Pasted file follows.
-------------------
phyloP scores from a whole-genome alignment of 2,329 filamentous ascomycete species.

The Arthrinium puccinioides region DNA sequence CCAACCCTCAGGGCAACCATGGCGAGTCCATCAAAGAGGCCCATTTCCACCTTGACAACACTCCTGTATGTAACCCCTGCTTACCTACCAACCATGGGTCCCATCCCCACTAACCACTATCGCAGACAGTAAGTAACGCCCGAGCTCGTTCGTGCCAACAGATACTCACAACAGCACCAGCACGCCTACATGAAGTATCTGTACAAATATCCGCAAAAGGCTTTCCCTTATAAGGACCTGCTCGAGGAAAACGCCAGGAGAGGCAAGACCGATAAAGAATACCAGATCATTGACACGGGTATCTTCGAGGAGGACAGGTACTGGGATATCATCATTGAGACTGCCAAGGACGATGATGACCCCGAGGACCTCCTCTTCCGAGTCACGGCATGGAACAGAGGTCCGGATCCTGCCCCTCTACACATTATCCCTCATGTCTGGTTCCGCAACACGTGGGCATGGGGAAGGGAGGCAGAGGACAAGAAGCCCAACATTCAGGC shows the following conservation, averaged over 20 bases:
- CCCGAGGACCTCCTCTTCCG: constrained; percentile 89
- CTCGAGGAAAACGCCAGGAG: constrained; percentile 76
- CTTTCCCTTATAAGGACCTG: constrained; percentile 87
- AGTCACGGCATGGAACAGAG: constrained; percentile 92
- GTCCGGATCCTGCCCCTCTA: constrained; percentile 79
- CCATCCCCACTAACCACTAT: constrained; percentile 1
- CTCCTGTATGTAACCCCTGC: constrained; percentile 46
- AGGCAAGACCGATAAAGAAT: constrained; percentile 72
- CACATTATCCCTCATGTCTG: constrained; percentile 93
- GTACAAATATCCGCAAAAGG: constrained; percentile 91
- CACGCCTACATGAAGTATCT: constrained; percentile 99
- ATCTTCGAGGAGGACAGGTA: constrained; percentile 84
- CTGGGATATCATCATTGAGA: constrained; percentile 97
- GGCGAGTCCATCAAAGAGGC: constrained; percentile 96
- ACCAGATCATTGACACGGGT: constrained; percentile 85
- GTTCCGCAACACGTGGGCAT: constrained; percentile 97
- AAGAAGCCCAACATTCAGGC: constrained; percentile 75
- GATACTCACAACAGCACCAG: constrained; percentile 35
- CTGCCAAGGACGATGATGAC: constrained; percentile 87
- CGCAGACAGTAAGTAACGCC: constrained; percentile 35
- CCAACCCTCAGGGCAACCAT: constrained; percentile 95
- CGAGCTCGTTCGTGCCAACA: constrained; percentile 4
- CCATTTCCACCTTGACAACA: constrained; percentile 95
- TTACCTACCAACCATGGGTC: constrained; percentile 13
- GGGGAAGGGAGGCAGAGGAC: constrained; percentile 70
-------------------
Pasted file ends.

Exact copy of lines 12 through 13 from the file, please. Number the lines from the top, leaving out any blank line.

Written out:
- GTACAAATATCCGCAAAAGG: constrained; percentile 91
- CACGCCTACATGAAGTATCT: constrained; percentile 99